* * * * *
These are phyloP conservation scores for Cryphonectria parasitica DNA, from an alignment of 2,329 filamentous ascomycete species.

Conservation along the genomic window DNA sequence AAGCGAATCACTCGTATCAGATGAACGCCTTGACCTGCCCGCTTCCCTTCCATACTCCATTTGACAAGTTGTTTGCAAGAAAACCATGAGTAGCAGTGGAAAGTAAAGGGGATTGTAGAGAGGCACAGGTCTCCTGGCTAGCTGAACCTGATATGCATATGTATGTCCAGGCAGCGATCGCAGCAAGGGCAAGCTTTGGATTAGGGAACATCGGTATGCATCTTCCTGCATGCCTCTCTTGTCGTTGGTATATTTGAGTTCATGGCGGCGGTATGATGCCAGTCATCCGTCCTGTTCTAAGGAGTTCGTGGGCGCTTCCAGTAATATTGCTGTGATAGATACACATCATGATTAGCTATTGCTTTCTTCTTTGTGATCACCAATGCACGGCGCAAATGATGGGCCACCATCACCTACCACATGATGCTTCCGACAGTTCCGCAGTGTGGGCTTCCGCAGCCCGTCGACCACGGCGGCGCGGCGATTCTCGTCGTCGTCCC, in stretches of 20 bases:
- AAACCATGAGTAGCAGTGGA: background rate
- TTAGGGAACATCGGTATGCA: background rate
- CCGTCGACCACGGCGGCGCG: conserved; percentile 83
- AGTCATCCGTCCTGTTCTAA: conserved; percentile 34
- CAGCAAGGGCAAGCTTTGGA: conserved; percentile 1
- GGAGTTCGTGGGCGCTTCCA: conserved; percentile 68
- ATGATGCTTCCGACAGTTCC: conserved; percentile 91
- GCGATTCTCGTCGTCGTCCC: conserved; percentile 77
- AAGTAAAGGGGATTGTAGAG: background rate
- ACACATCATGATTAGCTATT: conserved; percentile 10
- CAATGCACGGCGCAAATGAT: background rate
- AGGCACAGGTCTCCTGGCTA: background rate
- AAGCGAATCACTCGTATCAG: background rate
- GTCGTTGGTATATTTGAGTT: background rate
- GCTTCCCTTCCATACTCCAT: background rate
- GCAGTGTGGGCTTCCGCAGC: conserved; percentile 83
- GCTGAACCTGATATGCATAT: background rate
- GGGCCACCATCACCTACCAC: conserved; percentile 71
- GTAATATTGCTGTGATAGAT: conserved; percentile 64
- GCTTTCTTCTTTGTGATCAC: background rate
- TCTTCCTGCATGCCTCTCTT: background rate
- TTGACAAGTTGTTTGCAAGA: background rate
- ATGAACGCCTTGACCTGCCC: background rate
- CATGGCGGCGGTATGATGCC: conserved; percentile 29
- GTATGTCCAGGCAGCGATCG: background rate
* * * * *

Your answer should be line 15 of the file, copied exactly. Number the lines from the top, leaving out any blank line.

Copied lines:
- AAGCGAATCACTCGTATCAG: background rate